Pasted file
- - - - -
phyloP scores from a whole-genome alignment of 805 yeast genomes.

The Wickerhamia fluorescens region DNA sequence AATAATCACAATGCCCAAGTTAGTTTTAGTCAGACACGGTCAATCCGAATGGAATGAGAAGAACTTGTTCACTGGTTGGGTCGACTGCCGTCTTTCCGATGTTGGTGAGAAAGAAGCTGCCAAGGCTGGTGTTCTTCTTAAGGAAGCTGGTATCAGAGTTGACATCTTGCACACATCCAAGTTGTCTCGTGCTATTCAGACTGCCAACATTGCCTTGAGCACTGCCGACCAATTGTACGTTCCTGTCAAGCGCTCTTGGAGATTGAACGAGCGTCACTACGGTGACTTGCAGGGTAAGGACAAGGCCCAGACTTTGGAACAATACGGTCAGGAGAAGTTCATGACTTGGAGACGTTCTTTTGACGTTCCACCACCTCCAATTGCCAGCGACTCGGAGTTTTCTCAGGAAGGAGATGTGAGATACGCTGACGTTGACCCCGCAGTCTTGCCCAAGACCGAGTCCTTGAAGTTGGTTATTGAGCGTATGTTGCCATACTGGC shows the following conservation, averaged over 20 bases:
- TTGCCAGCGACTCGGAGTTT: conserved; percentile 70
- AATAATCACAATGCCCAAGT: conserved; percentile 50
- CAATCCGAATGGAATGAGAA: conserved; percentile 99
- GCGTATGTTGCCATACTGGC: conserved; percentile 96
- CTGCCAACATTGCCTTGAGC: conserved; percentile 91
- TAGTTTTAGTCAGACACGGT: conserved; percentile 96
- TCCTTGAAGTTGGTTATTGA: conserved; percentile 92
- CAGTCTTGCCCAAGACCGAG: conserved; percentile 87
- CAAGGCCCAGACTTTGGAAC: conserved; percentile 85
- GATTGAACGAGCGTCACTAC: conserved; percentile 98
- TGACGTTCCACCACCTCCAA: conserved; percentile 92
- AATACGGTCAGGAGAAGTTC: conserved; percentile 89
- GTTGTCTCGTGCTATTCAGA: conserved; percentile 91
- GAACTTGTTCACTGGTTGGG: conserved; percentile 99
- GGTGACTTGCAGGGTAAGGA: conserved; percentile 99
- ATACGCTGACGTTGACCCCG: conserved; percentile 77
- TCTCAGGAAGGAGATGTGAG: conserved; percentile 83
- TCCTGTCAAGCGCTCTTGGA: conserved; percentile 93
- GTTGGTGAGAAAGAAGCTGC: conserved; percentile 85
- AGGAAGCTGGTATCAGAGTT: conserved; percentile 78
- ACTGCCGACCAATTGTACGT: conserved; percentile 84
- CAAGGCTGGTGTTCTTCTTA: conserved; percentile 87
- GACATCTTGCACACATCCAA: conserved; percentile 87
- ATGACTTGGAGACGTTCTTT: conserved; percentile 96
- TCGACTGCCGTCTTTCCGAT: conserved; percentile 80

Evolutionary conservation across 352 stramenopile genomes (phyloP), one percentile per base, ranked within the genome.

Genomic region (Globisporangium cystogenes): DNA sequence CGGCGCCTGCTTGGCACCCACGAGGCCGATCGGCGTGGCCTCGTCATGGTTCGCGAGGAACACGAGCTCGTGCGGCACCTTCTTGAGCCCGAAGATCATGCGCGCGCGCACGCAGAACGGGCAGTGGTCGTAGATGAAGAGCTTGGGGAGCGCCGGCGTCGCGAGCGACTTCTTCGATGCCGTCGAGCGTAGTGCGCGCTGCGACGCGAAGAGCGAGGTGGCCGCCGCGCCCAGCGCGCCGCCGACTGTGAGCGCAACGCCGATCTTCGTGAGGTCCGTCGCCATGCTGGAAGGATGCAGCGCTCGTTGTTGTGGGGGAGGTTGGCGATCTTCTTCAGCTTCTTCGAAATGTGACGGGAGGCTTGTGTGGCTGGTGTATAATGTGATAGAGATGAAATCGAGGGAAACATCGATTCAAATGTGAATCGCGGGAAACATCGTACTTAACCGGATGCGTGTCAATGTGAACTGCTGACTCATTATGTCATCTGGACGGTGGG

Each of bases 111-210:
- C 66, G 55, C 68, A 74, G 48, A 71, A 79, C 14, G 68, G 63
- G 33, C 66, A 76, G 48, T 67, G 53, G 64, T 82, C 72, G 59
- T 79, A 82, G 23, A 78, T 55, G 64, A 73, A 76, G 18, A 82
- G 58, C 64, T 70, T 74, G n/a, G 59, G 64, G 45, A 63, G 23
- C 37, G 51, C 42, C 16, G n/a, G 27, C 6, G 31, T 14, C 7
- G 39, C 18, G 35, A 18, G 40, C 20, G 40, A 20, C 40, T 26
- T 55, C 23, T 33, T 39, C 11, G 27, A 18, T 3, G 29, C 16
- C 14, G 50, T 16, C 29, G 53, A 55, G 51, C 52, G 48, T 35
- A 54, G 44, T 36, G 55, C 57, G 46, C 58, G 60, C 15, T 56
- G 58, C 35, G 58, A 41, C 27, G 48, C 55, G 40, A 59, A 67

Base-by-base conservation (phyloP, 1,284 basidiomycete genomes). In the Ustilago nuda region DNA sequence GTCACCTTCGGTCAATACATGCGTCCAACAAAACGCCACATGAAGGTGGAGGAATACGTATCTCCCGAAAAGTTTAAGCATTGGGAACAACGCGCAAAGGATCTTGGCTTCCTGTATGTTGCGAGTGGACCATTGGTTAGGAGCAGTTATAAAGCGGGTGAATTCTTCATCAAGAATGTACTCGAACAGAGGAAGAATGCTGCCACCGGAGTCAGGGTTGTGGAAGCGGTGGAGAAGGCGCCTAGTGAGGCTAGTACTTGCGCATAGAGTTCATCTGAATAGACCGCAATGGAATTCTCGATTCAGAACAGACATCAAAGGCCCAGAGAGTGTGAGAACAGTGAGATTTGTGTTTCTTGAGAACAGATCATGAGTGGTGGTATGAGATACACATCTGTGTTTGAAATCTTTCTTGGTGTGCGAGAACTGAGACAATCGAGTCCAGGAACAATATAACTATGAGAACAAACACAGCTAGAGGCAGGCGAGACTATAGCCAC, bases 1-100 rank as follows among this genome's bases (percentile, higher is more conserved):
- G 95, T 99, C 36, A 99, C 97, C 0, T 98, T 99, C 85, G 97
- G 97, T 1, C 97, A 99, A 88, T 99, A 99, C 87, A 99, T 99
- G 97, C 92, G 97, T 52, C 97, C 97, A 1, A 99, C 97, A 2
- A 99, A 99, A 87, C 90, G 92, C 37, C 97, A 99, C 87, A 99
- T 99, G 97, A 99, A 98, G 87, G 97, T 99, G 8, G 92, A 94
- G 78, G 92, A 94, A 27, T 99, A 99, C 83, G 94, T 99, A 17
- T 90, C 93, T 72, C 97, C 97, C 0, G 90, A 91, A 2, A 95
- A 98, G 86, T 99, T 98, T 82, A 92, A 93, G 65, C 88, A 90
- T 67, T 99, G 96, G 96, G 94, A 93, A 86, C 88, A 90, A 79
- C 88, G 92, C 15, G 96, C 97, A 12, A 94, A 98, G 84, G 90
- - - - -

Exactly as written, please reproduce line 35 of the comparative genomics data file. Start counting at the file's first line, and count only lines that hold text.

- C 37, G 51, C 42, C 16, G n/a, G 27, C 6, G 31, T 14, C 7